The staff

No coach worth his salt lets the owner and GM hire his assistant coaches; this was the most disappointing element of Pederson’s five-year tenure. At no point did Lurie and general manager Howie Roseman allow Pederson autonomy over his lieutenants. In 2016, Pederson hired offensive coordinator Frank Reich, who recommended quarterbacks coach John DeFilippo, but they left for better jobs after the Super Bowl win. What remained Pederson either inherited -- special teams coach Dave Fipp, running backs coach Duce Staley, offensive line coach Jeff Stoutland, tight ends coach Justin Peele -- or was assigned: defensive coordinator Jim Schwartz, who hired whoever he wanted. Pederson was forced to fire offensive coordinator Mike Groh after 2019, and when his replacements flopped, Pederson finally insisted on full control over coaching personnel. Lurie balked -- a major reason why Pederson was fired. The question candidates must ask: Will I be allowed to hire and fire as I see fit?

The draft

The Eagles haven’t drafted particularly well in the last decade, but neither have they been as horrendous as the Howie haters would have you believe. It’s hard to forgive strikeouts like Danny Watkins and Marcus Smith, but it’s hard to overlook home runs like Fletcher Cox, Zach Ertz, and Johnson. Consider Goedert and Sanders second-round triples. Left tackle Andre Dillard, receiver Jalen Reagor, and Hurts are still in the batter’s box, Wentz is slumping. Know who else Roseman drafted? Nick Foles. The question candidates must ask: Will I have a loud voice in the draft room?

The favoritism

Lurie cultivates improper relationships with his favorite players, undercutting coaches’ authority. High-mileage tackle Jason Peters, the best lineman in Eagles history, had no business being on the team in 2019 or 2020. Running back DeMarco Murray complained to Lurie about his usage on a flight home from New England in 2015. Wentz reportedly complained to Lurie after Pederson benched him in Game 12 this season. Any coaching prospect will be wary of this routine break in the chain of command. The question candidates must ask Lurie: When Wentz or Cox or Johnson knocks on your door, will you send him to my office or let him in?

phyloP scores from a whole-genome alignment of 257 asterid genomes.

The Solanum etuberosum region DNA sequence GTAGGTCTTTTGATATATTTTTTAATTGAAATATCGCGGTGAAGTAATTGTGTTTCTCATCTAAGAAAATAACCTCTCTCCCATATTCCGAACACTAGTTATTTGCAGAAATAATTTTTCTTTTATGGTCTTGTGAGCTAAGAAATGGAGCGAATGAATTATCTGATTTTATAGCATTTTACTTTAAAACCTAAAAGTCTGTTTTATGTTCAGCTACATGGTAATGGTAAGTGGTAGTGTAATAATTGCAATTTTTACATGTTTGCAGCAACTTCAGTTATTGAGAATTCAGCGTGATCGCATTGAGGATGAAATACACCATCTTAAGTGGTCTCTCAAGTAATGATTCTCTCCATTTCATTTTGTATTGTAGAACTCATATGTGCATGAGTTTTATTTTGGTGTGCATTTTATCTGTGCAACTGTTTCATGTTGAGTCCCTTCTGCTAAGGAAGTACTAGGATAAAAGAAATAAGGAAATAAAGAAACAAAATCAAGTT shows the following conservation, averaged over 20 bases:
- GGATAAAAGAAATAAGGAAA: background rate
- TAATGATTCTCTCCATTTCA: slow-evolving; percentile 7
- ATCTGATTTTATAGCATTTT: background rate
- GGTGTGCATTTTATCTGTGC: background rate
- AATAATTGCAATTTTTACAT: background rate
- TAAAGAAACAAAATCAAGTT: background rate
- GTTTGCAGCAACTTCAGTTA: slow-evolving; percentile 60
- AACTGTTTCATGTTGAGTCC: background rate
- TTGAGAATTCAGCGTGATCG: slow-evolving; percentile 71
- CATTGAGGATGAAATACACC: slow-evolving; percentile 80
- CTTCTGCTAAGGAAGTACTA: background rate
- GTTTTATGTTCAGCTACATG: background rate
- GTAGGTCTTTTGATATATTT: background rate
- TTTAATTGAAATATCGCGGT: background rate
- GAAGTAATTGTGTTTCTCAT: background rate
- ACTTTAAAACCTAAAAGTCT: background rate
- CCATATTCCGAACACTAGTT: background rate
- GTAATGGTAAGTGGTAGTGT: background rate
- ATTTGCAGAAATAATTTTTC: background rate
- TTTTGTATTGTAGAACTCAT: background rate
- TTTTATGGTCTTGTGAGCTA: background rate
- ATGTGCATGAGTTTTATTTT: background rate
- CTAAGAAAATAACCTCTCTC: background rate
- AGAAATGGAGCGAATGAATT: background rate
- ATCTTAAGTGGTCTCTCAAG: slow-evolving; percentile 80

The hubris

From “Gold Standard” to “Quarterback Factory,” Lurie and Roseman make more outlandish claims about their organization than Dr. Evil’s father.

They celebrated Jason Kelce’s costumed, vulgar, and beer-soaked victory speech after Super Bowl LII -- an exhibition that embarrassed some fans, infuriated the NFL, and cast the team as a poor winner. No one likes us, we don’t care? If you really didn’t care, you wouldn’t sing about it.

After the franchise’s only Super Bowl win, they embraced Pederson’s incredible claim that contending for Super Bowls was the Eagles’ “new norm.” And now, they insist that they didn’t really tank the 2020 season finale, a game in which they overtly inserted inferior personnel with the game well within reach -- a move that outraged the rest of the league and some of their own players.

Why should the Eagles’ hubris matter to an incoming coach? Two reasons.

First: This untoward behavior is consistent with Lurie’s 26 years of ownership.

Second: When you join an organization that behaves this way, the hubris of their past paints you their color.

The question candidates must ask: Will you begin to act toward other franchises and toward the league office with respect and deference?